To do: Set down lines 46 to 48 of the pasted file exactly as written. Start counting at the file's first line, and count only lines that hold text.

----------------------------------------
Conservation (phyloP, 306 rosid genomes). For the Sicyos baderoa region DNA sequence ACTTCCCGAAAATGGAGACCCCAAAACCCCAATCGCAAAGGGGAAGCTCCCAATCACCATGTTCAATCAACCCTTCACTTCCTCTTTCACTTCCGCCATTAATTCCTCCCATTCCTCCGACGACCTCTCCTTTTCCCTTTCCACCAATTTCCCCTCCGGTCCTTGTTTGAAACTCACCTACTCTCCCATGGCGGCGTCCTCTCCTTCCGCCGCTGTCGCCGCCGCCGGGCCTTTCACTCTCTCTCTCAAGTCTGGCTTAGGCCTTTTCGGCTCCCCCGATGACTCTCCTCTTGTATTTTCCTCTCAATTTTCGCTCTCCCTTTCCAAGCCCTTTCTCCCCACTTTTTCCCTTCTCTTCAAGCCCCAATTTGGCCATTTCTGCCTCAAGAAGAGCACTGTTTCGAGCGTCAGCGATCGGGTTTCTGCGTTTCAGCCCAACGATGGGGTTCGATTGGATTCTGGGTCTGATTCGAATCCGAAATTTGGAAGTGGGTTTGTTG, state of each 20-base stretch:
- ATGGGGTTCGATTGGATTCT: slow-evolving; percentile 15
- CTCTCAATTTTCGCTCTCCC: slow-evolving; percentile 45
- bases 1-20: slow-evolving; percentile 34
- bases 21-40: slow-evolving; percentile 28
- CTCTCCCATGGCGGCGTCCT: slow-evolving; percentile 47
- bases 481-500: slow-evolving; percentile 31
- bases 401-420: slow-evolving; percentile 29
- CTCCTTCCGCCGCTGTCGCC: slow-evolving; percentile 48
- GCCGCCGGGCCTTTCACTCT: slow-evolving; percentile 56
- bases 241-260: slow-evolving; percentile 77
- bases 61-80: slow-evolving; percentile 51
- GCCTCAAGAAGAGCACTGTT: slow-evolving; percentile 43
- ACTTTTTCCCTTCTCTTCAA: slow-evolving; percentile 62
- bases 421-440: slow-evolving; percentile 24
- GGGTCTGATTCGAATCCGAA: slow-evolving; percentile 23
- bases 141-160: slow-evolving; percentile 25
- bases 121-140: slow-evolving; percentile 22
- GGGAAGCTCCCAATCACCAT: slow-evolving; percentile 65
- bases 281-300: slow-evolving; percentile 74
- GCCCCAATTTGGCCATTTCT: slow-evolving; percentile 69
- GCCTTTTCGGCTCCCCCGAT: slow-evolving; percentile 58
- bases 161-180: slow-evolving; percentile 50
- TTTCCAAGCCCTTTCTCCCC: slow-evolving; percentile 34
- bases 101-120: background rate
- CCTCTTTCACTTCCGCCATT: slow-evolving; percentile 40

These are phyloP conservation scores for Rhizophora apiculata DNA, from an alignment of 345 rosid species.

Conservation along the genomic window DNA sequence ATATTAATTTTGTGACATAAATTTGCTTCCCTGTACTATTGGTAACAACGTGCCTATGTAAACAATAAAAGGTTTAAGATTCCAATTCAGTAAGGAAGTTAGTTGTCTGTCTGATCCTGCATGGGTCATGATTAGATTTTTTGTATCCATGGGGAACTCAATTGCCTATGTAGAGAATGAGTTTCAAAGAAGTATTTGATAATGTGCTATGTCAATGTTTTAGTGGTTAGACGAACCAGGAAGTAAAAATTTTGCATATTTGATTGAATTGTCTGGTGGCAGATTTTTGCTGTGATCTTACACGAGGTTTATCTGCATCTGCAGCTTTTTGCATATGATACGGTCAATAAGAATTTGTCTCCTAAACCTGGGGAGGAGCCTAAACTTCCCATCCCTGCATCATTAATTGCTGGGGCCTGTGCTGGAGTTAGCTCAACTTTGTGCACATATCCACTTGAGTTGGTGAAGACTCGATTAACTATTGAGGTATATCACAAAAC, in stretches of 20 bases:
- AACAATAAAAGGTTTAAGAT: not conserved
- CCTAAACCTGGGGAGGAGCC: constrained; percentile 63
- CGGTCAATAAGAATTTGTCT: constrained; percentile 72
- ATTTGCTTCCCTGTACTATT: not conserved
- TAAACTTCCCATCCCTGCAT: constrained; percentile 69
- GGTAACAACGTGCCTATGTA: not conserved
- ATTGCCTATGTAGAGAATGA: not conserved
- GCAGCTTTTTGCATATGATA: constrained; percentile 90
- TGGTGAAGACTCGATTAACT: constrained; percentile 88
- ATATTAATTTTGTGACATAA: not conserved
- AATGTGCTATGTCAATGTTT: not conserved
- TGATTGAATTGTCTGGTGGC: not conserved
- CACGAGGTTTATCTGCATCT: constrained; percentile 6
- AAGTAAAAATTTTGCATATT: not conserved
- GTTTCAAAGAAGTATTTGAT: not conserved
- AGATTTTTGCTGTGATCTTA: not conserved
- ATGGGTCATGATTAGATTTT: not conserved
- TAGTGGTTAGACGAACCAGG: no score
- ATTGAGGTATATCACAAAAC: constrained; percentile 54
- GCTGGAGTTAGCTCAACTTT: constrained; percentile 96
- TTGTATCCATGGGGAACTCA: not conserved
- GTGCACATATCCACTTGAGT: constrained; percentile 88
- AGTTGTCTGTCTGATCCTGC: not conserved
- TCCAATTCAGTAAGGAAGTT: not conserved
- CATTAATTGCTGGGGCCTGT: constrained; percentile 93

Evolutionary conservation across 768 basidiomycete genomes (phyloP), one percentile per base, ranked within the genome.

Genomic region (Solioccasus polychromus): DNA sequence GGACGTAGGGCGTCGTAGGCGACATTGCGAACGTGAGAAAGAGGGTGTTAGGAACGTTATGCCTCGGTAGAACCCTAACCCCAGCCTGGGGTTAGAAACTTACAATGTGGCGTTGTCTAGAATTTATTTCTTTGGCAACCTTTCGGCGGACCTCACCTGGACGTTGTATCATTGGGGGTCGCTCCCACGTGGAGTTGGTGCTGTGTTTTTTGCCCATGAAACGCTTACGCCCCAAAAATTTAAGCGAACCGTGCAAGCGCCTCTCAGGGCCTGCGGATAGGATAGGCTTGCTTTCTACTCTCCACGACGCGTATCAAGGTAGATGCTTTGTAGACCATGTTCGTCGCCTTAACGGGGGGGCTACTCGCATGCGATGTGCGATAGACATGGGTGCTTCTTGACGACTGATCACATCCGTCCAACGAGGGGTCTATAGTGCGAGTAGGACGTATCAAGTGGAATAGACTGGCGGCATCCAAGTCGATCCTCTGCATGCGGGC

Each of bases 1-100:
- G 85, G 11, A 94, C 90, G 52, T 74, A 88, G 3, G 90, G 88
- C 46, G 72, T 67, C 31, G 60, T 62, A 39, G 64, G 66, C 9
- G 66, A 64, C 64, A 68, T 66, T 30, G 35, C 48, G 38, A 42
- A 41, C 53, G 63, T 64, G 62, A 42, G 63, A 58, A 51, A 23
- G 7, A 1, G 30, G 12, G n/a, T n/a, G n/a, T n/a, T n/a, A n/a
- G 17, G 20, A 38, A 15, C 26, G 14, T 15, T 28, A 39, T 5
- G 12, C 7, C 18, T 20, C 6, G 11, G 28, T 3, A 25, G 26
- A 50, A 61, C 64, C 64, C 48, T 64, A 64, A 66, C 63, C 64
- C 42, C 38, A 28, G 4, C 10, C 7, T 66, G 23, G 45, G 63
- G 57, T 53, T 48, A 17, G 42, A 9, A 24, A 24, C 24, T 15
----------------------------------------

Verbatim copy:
- TAGTGGTTAGACGAACCAGG: no score
- ATTGAGGTATATCACAAAAC: constrained; percentile 54
- GCTGGAGTTAGCTCAACTTT: constrained; percentile 96